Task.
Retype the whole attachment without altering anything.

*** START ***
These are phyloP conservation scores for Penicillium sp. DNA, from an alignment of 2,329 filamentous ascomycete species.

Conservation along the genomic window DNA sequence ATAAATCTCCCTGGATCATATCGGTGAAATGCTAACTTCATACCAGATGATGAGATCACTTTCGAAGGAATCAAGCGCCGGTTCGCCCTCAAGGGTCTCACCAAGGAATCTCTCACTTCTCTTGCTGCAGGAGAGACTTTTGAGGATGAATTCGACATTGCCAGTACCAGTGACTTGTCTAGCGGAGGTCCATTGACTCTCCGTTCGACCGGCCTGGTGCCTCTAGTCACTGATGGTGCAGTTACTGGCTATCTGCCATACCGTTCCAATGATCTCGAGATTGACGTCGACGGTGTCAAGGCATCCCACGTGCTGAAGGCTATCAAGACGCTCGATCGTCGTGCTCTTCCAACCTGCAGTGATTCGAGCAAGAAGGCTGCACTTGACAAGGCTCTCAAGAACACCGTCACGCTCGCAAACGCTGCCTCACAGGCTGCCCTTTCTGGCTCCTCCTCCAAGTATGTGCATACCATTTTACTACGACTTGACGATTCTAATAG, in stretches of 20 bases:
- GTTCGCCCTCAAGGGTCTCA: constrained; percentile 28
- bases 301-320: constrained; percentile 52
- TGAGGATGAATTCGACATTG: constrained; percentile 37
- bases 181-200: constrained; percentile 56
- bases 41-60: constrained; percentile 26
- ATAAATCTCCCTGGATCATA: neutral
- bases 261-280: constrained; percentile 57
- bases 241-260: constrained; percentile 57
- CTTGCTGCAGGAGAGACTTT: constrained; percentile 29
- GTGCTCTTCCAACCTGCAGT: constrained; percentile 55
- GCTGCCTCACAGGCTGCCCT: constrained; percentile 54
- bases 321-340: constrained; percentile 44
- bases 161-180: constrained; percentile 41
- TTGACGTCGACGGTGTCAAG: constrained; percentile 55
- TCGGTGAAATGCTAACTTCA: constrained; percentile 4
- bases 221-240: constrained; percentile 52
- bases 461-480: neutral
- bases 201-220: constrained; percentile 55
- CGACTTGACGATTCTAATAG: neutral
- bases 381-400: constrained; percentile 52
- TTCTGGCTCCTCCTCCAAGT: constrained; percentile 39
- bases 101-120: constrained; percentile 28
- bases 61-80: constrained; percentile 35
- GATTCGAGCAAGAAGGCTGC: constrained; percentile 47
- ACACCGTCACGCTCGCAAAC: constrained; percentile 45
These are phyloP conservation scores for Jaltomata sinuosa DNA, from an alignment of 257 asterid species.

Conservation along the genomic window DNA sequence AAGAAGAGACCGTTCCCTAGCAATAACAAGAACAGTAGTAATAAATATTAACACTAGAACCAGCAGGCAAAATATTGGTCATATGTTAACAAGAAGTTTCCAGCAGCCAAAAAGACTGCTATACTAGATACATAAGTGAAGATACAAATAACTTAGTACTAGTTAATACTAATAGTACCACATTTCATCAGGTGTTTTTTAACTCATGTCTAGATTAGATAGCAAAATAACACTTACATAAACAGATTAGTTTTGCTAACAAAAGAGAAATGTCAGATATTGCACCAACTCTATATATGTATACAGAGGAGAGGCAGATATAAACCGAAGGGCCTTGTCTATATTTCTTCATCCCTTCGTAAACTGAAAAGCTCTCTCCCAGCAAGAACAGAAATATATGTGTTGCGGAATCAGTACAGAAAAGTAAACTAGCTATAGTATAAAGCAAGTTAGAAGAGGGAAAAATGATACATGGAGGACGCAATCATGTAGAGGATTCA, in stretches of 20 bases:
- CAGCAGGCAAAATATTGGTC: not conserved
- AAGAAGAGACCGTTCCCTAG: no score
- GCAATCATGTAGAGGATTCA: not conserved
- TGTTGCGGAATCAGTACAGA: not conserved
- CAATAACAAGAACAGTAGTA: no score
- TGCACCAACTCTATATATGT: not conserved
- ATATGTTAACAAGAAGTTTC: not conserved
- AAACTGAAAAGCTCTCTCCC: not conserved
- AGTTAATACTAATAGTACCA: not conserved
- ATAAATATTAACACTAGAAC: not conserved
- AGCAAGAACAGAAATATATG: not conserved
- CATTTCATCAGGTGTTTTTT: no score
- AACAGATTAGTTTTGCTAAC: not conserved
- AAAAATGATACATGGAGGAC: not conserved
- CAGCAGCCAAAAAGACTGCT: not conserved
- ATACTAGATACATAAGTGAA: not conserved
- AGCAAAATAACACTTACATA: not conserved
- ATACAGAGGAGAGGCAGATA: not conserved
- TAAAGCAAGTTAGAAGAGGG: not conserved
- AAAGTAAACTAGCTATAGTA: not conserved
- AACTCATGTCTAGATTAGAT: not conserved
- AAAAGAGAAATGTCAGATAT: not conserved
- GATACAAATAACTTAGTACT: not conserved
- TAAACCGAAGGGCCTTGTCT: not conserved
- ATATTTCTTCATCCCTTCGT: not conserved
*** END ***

These are phyloP conservation scores for Penicillium sp. DNA, from an alignment of 2,329 filamentous ascomycete species.

Conservation along the genomic window DNA sequence ATAAATCTCCCTGGATCATATCGGTGAAATGCTAACTTCATACCAGATGATGAGATCACTTTCGAAGGAATCAAGCGCCGGTTCGCCCTCAAGGGTCTCACCAAGGAATCTCTCACTTCTCTTGCTGCAGGAGAGACTTTTGAGGATGAATTCGACATTGCCAGTACCAGTGACTTGTCTAGCGGAGGTCCATTGACTCTCCGTTCGACCGGCCTGGTGCCTCTAGTCACTGATGGTGCAGTTACTGGCTATCTGCCATACCGTTCCAATGATCTCGAGATTGACGTCGACGGTGTCAAGGCATCCCACGTGCTGAAGGCTATCAAGACGCTCGATCGTCGTGCTCTTCCAACCTGCAGTGATTCGAGCAAGAAGGCTGCACTTGACAAGGCTCTCAAGAACACCGTCACGCTCGCAAACGCTGCCTCACAGGCTGCCCTTTCTGGCTCCTCCTCCAAGTATGTGCATACCATTTTACTACGACTTGACGATTCTAATAG, in stretches of 20 bases:
- GTTCGCCCTCAAGGGTCTCA: constrained; percentile 28
- bases 301-320: constrained; percentile 52
- TGAGGATGAATTCGACATTG: constrained; percentile 37
- bases 181-200: constrained; percentile 56
- bases 41-60: constrained; percentile 26
- ATAAATCTCCCTGGATCATA: neutral
- bases 261-280: constrained; percentile 57
- bases 241-260: constrained; percentile 57
- CTTGCTGCAGGAGAGACTTT: constrained; percentile 29
- GTGCTCTTCCAACCTGCAGT: constrained; percentile 55
- GCTGCCTCACAGGCTGCCCT: constrained; percentile 54
- bases 321-340: constrained; percentile 44
- bases 161-180: constrained; percentile 41
- TTGACGTCGACGGTGTCAAG: constrained; percentile 55
- TCGGTGAAATGCTAACTTCA: constrained; percentile 4
- bases 221-240: constrained; percentile 52
- bases 461-480: neutral
- bases 201-220: constrained; percentile 55
- CGACTTGACGATTCTAATAG: neutral
- bases 381-400: constrained; percentile 52
- TTCTGGCTCCTCCTCCAAGT: constrained; percentile 39
- bases 101-120: constrained; percentile 28
- bases 61-80: constrained; percentile 35
- GATTCGAGCAAGAAGGCTGC: constrained; percentile 47
- ACACCGTCACGCTCGCAAAC: constrained; percentile 45
These are phyloP conservation scores for Jaltomata sinuosa DNA, from an alignment of 257 asterid species.

Conservation along the genomic window DNA sequence AAGAAGAGACCGTTCCCTAGCAATAACAAGAACAGTAGTAATAAATATTAACACTAGAACCAGCAGGCAAAATATTGGTCATATGTTAACAAGAAGTTTCCAGCAGCCAAAAAGACTGCTATACTAGATACATAAGTGAAGATACAAATAACTTAGTACTAGTTAATACTAATAGTACCACATTTCATCAGGTGTTTTTTAACTCATGTCTAGATTAGATAGCAAAATAACACTTACATAAACAGATTAGTTTTGCTAACAAAAGAGAAATGTCAGATATTGCACCAACTCTATATATGTATACAGAGGAGAGGCAGATATAAACCGAAGGGCCTTGTCTATATTTCTTCATCCCTTCGTAAACTGAAAAGCTCTCTCCCAGCAAGAACAGAAATATATGTGTTGCGGAATCAGTACAGAAAAGTAAACTAGCTATAGTATAAAGCAAGTTAGAAGAGGGAAAAATGATACATGGAGGACGCAATCATGTAGAGGATTCA, in stretches of 20 bases:
- CAGCAGGCAAAATATTGGTC: not conserved
- AAGAAGAGACCGTTCCCTAG: no score
- GCAATCATGTAGAGGATTCA: not conserved
- TGTTGCGGAATCAGTACAGA: not conserved
- CAATAACAAGAACAGTAGTA: no score
- TGCACCAACTCTATATATGT: not conserved
- ATATGTTAACAAGAAGTTTC: not conserved
- AAACTGAAAAGCTCTCTCCC: not conserved
- AGTTAATACTAATAGTACCA: not conserved
- ATAAATATTAACACTAGAAC: not conserved
- AGCAAGAACAGAAATATATG: not conserved
- CATTTCATCAGGTGTTTTTT: no score
- AACAGATTAGTTTTGCTAAC: not conserved
- AAAAATGATACATGGAGGAC: not conserved
- CAGCAGCCAAAAAGACTGCT: not conserved
- ATACTAGATACATAAGTGAA: not conserved
- AGCAAAATAACACTTACATA: not conserved
- ATACAGAGGAGAGGCAGATA: not conserved
- TAAAGCAAGTTAGAAGAGGG: not conserved
- AAAGTAAACTAGCTATAGTA: not conserved
- AACTCATGTCTAGATTAGAT: not conserved
- AAAAGAGAAATGTCAGATAT: not conserved
- GATACAAATAACTTAGTACT: not conserved
- TAAACCGAAGGGCCTTGTCT: not conserved
- ATATTTCTTCATCCCTTCGT: not conserved